Business-to-consumer (B2C) e-commerce is the most visible face of online purchasing: much more prominent, if less profitable, than its big brother business-to-business (B2B).
Although B2B e-commerce accounts for more the overwhelming majority of all e-commerce — more than 90 percent in 1999, according to the U.S. Department of Commerce — more people recognize the name of e-tail giant Amazon.com than Covisint, the B2B e-marketplace backed by the major automakers.
Unfortunately, several myths and misperceptions still exist about B2C e-commerce, according to analysts. In this special report, the E-Commerce Times aims to dispel four such myths.
Myth No. 1: B2C Is Dead
Despite the ballyhooed deaths of several major e-tailers, including Pets.com, eToys and Webvan, e-tailing is not dead. In fact, even with the overall economic downturn, e-tailing continues to grow and prosper. For example, year-over-year e-commerce retail sales grew 24.7 percent when comparing the second quarter of 2000 to the second quarter of 2001, according to a Commerce Department report released this August.
And Forrester Research recently predicted that online holiday spending in the United States would reach US$11 billion this year, an increase of about 10 percent over the $10 million spent last year.
Forrester Research analyst Christopher Kelley acknowledged to the E-Commerce Times, however, that the growth was not as spectacular as the “100 percent growth we’ve seen in past years.” The analyst attributed the slowdown to e-commerce’s expanding customer base. As the number of existing customers grew, there were fewer new ones to recruit, resulting in lower growth rates.
Myth No. 2: E-tail Insecurity
Even though there have been several high-profile online security breaches in the past year, including the hacking of Egghead, Webcertificate.com and Creditcards.com, neither Kelley nor Gartner research director David Schehr believe security is a large concern for online shoppers.
Kelley said that although some non-shoppers are still concerned about the risks of buying online with a credit card, active online shoppers are not scared. Part of the reason, according to Kelley, is that the credit-card companies “pretty much guarantee” all online purchases and provide 100 percent coverage in the event that a consumer’s credit card is misused online.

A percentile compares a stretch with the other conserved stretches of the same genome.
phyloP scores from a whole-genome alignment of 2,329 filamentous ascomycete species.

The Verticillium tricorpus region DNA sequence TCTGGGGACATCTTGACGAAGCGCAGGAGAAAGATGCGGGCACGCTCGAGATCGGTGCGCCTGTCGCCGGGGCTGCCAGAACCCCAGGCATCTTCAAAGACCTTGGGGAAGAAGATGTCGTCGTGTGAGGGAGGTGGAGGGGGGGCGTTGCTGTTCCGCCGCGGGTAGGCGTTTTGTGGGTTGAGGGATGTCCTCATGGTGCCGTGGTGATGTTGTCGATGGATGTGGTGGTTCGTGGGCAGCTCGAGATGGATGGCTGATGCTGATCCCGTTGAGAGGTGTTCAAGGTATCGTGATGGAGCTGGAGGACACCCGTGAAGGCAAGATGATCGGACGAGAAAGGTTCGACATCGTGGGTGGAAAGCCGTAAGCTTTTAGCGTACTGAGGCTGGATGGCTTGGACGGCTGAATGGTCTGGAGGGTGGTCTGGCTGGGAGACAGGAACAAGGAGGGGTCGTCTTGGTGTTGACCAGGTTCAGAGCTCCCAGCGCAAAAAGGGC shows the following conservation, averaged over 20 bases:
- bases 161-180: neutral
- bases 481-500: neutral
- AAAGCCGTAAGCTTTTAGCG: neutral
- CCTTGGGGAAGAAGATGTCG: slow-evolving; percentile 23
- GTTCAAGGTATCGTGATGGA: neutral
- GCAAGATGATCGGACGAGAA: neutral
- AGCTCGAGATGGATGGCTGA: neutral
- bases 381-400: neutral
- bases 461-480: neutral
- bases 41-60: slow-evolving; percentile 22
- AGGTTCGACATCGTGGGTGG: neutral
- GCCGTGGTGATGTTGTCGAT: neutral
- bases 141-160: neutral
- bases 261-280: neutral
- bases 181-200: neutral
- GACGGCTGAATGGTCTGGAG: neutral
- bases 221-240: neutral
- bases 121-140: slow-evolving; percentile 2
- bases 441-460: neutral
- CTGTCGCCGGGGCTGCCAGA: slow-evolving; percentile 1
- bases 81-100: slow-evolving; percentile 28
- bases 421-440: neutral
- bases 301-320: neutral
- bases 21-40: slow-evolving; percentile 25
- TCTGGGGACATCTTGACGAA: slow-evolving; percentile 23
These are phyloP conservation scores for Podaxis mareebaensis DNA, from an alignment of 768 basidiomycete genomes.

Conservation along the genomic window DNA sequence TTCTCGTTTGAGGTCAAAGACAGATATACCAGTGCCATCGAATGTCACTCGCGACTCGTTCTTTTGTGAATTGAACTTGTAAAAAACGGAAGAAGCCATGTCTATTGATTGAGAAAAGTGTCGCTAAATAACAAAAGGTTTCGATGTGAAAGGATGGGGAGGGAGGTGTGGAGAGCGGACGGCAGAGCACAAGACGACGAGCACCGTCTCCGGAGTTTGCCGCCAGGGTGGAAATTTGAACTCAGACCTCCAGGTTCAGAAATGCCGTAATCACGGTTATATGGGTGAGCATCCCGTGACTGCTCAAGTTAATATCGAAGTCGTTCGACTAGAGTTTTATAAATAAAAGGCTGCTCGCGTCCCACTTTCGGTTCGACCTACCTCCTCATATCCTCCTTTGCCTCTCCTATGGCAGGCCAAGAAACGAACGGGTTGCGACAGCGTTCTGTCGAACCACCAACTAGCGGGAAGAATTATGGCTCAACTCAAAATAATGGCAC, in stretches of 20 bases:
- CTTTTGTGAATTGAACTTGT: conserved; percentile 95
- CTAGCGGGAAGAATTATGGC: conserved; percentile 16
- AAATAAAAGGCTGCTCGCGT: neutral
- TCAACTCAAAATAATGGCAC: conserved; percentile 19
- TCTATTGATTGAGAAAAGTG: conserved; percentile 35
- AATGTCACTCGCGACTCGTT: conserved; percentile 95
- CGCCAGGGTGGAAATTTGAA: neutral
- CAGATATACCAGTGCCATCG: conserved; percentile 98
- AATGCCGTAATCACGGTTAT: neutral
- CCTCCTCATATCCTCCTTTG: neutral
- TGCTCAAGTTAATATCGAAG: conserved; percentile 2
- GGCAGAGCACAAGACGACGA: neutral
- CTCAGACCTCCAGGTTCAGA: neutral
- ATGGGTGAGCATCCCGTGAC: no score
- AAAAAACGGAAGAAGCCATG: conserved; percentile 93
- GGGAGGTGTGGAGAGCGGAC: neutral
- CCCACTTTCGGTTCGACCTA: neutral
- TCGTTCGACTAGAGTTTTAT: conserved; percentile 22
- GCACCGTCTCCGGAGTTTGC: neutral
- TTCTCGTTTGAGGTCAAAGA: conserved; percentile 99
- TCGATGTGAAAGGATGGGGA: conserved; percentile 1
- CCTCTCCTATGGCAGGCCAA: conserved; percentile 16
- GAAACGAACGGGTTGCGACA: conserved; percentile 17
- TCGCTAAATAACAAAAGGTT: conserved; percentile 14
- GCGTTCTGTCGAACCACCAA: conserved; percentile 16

Another reason consumers might not be afraid to shop online, according to Schehr, is that the mainstream press has not given as much coverage to online security breaches as tech publications have.
“I’d argue that what’s high profile in our world may not be high profile in the consumer’s world,” Schehr said.
E-tailers can do even more to allay consumers fears, according to Kelley, by making sure that privacy and security policies are easy for consumers to find and not buried several levels deep on a Web site.
Myth No. 3: E-tailing Is for All
In the early days of e-commerce, e-tailers rushed to offer everything from CDs to furniture for sale online. However, many of those e-tailers learned the hard way that consumers will not buy everything online.
“Not all goods are equally salable online,” Schehr said. He pointed out that items that sell the best online are those that consumers are already comfortable buying over the phone or through a catalog, such as CDs, books, flowers and gifts.
“Best Buy is more likely to sell media online than big screen TVs,” Schehr said.
Myth No. 4: No Big-Ticket Sales
At the same time, just because the Internet might not see many clicks for big-ticket items, like automobiles, does not mean that it is not a valuable channel in those categories.
Brick-and-click merchants selling big-ticket items, according to Kelley, need to view the Internet as “another arm of their showroom” and provide consumers with product and inventory information. Kelley said that a merchant’s Web site can be an “incredibly powerful tool” for driving offline sales, because a lot of consumers like to research products online before purchasing them offline.
Unfortunately, Kelley added, “product information is still sketchy at best” online, and a lot of retailer Web sites do not allow consumers to check the availability of an item at their local store.
Schehr said that brick-and-click retailers need to realize that “consumers are channel agnostic” and are likely to switch back and forth between channels, depending upon what serves them best for a particular purchase.